If someone told you about a minor league pitcher who struck out over a batter per inning last season, what would you expect? One season of data doesn't tell us much. Now, what if you add in the fact that this pitcher struck out 309 batters in 289 2/3 innings while pitching in college? Pretty impressive, right? Odds are you would be thinking of a big pitcher with a mid-90s fastball and wipeout slider. Max Scherzer, Stephen Strasburg, Gerrit Cole, and many others fit this profile.
In this case, two out of three isn't bad. Tigers prospect Austin Kubitza is definitely a big pitcher, at 6'5" and 225 pounds. He also features a wipeout slider, one that helped him fan 140 batters in 131 innings last season. However, that mid-90s fastball isn't part of his repertoire. Instead, Kubitza features a heater that sits in the high 80s with a lot of sink, topping out around 90 miles per hour. It didn't limit him while he was racking up strikeouts for Rice University, and it didn't stop him from becoming the Tigers' Minor League Pitcher of the Year in 2014. Will it hinder him going forward? The 2015 season should give us a much better idea of what to expect from Kubitza down the road.
Like many of the pitchers in the Tigers' farm system, Kubitza is a large Texan who pitched for a big-time college program. While Rice University is a stray from the Tigers' usual SEC stomping grounds, Kubitza fell to the fourth round of the 2013 draft after a stellar career. He went 20-14 with a 2.33 ERA in 289 2/3 innings across three seasons with the Owls. He was an All-Regional performer in 2012 and was named a third-team All-American in 2013. After being selected by the Tigers, Kubitza allowed 15 runs (13 earned) in 25 1/3 innings, most of which came in relief to limit his innings total for the year.
Kubitza was sent to Single-A West Michigan to start the 2014 season. Under the tutelage of pitching coach Mike Henneman, Kubitza held opponents to a 2.34 ERA and a .547 OPS in 131 innings. His innings total and 10 wins led the team, while his ERA was second to Kevin Ziomek's 2.27 ERA. Kubitza also struck out over a batter per inning while walking just under three batters per nine innings. He was named the Tigers' Minor League Pitcher of the Year, and MLB.com recently ranked Kubitza third in the Tigers' farm system.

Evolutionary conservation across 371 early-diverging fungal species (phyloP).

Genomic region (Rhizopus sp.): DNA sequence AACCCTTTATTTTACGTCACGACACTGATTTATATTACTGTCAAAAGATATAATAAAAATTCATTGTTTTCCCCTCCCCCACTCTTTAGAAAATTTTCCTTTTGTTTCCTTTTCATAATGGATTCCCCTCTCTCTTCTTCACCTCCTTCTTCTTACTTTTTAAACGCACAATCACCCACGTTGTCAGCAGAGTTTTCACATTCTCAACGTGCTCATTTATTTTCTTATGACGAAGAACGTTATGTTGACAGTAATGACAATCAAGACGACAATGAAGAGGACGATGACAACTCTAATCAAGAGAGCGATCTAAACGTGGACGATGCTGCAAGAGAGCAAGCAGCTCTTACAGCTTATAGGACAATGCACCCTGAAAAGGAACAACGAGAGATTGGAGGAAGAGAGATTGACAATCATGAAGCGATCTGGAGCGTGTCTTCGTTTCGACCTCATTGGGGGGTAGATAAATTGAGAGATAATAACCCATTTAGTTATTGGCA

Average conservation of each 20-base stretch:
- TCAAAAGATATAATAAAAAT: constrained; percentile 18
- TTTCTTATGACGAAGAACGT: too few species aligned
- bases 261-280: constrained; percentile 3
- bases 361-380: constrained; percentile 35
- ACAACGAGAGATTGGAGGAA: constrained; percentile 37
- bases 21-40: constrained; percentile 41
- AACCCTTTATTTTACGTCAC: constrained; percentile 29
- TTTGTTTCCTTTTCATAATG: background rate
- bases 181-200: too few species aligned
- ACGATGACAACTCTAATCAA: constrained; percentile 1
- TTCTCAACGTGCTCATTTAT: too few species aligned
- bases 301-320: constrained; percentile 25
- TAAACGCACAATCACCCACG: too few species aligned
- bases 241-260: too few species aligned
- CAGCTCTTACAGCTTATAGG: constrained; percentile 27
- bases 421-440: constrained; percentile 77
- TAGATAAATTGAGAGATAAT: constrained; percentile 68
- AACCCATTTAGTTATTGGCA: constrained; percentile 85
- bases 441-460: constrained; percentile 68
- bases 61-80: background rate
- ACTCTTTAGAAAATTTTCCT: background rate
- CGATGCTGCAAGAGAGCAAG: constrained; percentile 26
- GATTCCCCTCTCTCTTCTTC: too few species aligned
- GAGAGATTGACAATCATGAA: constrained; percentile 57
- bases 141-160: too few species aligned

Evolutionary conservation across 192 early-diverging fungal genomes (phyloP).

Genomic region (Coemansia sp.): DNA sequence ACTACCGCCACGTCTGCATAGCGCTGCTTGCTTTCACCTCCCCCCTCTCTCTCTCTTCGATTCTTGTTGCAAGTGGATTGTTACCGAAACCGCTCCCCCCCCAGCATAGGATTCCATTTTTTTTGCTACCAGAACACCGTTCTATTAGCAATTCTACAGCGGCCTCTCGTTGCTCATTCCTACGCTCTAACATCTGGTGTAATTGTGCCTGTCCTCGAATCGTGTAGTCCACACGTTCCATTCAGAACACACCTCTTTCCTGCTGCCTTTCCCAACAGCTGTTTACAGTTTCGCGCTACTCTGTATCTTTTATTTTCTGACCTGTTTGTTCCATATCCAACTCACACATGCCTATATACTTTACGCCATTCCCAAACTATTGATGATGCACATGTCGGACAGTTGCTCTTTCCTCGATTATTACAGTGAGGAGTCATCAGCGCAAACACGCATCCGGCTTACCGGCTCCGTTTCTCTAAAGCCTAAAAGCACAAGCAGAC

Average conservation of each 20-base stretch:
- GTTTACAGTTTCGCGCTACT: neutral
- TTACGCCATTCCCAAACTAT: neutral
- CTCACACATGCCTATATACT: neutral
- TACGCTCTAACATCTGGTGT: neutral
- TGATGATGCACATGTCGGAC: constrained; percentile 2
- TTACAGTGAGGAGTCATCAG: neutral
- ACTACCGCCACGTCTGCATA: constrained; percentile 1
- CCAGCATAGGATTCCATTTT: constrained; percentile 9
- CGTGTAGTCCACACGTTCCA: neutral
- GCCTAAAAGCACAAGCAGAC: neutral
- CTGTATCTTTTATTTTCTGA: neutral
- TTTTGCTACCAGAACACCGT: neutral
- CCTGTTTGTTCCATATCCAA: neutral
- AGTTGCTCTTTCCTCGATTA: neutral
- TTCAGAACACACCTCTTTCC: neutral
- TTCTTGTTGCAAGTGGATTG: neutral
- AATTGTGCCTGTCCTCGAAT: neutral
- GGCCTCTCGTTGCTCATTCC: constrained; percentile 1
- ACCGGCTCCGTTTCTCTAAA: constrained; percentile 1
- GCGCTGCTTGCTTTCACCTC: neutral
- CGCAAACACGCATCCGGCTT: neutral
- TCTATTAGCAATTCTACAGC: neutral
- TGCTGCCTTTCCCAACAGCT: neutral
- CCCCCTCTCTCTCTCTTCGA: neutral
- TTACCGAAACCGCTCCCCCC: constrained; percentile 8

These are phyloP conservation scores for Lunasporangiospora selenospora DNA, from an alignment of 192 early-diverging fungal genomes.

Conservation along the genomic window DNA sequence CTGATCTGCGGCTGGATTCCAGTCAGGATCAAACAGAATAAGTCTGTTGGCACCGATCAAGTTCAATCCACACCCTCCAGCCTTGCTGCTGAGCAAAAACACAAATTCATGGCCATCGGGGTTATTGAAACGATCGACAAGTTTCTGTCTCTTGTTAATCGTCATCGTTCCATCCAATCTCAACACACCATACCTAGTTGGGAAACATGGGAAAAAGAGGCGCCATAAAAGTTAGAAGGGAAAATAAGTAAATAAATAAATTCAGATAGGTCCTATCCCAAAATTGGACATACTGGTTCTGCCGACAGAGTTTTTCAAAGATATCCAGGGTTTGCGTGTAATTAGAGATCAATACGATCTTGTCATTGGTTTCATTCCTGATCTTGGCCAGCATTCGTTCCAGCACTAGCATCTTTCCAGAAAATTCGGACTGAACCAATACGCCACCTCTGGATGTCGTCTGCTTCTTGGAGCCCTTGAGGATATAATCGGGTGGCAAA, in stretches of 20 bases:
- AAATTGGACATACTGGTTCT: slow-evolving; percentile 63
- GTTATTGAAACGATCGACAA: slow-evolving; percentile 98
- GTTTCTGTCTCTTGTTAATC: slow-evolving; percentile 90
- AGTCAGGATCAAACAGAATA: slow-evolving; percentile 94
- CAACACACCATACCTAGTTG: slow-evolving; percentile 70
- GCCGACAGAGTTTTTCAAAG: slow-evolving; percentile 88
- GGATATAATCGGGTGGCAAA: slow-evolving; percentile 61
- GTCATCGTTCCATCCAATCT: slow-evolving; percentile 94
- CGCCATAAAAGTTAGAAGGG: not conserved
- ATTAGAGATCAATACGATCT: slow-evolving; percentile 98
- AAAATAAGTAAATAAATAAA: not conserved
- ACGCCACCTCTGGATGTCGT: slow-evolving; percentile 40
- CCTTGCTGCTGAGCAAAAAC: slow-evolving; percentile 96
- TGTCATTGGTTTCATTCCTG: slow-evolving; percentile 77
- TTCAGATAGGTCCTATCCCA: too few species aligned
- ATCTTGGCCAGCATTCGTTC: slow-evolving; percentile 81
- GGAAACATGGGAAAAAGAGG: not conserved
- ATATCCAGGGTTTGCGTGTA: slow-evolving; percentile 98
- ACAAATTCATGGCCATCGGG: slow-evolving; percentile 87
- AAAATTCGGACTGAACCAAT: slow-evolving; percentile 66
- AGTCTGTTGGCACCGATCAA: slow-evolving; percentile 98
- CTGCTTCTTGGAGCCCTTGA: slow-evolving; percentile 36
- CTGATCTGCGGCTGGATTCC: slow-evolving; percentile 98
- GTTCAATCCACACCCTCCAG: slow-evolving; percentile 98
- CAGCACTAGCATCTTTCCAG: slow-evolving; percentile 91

Like former Tigers prospect Jonathon Crawford, Kubitza already has a wipeout slider to his name. In fact, it's good enough that it actually lowered his draft stock, as teams were concerned that he was relying on it too much while pitching in college. MLB.com referred to the pitch as "a mid-80s breaker with a lot of bite." Baseball Prospectus' Nick Faleris said that Kubitza was still relying on the pitch heavily during an early season look ($) in 2014, but also praised the slider by saying it "works well around the quadrants and as a chase pitch out of the zone."
Kubitza's other solid pitch is his fastball. It doesn't have the premium velocity that you might expect out of a 6'5" right-hander, sitting in the high 80s. However, he generates a ton of ground balls with the pitch, helping him and the talented West Michigan middle infield to turn 15 double plays last season. Kubitza induced ground balls on 67 percent of the balls in play against him last season, an astronomical figure that shows how overmatched his competition was. He won't maintain this going forward, but anything above 55 percent in the upper minors should be impressive enough to play at the major league level.